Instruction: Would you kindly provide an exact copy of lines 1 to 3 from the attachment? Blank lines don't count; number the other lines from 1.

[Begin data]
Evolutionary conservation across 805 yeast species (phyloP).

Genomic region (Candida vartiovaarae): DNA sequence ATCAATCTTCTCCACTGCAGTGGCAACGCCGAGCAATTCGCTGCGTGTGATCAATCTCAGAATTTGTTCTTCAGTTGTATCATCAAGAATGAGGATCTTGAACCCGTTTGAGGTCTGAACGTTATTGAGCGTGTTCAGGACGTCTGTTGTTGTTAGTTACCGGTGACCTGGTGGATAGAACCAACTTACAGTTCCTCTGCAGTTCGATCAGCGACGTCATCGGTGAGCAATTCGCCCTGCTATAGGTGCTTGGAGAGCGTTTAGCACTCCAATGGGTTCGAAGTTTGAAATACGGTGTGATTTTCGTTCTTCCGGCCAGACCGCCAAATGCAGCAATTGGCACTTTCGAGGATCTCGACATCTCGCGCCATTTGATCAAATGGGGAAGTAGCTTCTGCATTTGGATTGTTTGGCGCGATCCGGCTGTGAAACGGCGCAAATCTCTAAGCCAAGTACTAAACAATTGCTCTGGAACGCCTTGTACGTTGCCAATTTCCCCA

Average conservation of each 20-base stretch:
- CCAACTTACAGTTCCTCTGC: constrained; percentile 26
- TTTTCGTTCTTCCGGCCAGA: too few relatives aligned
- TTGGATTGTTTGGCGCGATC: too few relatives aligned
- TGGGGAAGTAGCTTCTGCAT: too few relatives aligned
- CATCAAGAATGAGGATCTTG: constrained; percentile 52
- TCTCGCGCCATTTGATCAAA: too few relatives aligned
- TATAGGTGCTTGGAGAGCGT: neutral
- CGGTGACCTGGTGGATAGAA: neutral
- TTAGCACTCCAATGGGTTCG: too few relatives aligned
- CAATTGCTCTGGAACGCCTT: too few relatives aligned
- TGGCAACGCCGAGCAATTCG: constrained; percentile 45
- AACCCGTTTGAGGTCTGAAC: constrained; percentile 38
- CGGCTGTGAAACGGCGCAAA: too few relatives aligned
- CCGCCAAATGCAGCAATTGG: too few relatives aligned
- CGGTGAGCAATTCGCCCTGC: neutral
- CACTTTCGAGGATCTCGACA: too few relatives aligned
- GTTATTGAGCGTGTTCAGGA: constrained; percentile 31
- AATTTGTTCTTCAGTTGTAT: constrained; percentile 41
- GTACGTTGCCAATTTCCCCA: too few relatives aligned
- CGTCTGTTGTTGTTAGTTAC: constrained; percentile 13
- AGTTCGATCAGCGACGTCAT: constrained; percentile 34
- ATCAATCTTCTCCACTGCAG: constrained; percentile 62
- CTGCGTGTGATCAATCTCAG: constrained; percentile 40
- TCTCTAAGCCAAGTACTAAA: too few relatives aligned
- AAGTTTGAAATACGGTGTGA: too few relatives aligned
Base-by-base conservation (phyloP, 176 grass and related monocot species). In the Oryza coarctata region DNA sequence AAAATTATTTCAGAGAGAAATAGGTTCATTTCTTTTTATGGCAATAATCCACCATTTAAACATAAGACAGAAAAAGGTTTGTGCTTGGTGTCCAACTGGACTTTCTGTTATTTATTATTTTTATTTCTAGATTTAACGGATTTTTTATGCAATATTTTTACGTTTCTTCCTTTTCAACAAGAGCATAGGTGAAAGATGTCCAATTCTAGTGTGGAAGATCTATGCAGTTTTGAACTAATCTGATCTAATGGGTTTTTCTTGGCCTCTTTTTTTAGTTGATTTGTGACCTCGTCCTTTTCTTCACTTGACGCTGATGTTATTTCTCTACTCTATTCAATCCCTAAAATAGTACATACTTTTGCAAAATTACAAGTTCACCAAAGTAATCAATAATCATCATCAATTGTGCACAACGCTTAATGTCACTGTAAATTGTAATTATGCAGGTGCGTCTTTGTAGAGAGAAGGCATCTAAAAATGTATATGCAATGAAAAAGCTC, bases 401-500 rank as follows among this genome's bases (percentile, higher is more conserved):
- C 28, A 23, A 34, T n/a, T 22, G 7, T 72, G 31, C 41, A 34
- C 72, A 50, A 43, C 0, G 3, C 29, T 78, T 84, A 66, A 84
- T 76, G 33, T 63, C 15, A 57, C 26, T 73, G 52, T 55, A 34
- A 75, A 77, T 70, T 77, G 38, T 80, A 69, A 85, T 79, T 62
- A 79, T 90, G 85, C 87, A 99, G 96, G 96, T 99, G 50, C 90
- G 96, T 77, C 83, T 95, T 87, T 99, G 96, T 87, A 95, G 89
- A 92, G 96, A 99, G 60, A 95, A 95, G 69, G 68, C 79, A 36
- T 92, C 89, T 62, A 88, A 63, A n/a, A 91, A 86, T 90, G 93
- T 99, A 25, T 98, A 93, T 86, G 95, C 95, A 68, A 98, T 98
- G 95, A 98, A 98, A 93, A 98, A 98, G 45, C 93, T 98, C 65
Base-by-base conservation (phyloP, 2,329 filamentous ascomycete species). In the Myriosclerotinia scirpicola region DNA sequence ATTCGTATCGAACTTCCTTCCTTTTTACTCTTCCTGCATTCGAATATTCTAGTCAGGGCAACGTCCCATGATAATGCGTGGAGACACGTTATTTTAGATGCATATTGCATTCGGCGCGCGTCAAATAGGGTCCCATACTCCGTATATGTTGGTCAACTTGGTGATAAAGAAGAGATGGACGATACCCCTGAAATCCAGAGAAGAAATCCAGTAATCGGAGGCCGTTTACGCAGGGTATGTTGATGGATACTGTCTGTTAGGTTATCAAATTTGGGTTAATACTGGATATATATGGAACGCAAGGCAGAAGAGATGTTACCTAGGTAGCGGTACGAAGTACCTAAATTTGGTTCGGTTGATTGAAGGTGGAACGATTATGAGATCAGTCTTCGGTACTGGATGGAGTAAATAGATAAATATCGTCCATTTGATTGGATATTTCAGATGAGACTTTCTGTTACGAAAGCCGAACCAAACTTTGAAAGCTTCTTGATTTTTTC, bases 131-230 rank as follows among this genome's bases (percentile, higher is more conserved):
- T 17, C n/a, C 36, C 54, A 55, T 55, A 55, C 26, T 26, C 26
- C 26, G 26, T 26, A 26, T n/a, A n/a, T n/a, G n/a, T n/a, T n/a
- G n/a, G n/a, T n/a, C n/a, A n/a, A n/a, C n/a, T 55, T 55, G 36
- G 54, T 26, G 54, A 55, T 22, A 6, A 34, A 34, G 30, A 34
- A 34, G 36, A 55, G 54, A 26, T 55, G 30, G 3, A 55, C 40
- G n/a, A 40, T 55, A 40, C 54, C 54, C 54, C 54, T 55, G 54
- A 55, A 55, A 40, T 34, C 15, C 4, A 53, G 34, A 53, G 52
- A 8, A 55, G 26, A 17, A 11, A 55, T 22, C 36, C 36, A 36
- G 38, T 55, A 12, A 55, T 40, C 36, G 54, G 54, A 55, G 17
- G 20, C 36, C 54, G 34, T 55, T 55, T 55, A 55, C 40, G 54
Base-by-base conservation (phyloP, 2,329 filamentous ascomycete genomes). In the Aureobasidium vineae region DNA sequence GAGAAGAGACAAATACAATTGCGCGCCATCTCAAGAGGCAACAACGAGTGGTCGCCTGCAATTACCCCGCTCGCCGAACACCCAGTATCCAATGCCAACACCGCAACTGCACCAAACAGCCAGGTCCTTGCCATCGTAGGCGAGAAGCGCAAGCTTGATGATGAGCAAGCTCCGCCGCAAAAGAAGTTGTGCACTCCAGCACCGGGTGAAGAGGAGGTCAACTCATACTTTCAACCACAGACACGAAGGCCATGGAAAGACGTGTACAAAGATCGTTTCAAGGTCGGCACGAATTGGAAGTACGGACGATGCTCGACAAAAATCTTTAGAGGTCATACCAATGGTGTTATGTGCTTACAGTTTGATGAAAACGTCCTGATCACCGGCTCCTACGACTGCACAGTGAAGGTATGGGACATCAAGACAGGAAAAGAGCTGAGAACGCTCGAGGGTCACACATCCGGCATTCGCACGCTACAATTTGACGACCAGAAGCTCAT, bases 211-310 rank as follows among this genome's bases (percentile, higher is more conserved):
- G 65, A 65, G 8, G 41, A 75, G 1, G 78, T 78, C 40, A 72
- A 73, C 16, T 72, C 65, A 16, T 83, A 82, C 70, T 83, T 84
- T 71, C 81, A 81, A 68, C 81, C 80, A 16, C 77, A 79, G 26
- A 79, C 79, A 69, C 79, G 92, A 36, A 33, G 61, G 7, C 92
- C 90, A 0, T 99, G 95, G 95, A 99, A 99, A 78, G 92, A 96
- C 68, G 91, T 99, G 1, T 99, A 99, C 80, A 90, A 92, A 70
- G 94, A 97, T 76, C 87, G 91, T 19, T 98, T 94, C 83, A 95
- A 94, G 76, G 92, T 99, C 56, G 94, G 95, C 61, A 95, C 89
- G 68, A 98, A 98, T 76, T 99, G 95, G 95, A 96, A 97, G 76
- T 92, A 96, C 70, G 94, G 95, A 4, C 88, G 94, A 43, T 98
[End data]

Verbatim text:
Evolutionary conservation across 805 yeast species (phyloP).

Genomic region (Candida vartiovaarae): DNA sequence ATCAATCTTCTCCACTGCAGTGGCAACGCCGAGCAATTCGCTGCGTGTGATCAATCTCAGAATTTGTTCTTCAGTTGTATCATCAAGAATGAGGATCTTGAACCCGTTTGAGGTCTGAACGTTATTGAGCGTGTTCAGGACGTCTGTTGTTGTTAGTTACCGGTGACCTGGTGGATAGAACCAACTTACAGTTCCTCTGCAGTTCGATCAGCGACGTCATCGGTGAGCAATTCGCCCTGCTATAGGTGCTTGGAGAGCGTTTAGCACTCCAATGGGTTCGAAGTTTGAAATACGGTGTGATTTTCGTTCTTCCGGCCAGACCGCCAAATGCAGCAATTGGCACTTTCGAGGATCTCGACATCTCGCGCCATTTGATCAAATGGGGAAGTAGCTTCTGCATTTGGATTGTTTGGCGCGATCCGGCTGTGAAACGGCGCAAATCTCTAAGCCAAGTACTAAACAATTGCTCTGGAACGCCTTGTACGTTGCCAATTTCCCCA

Average conservation of each 20-base stretch: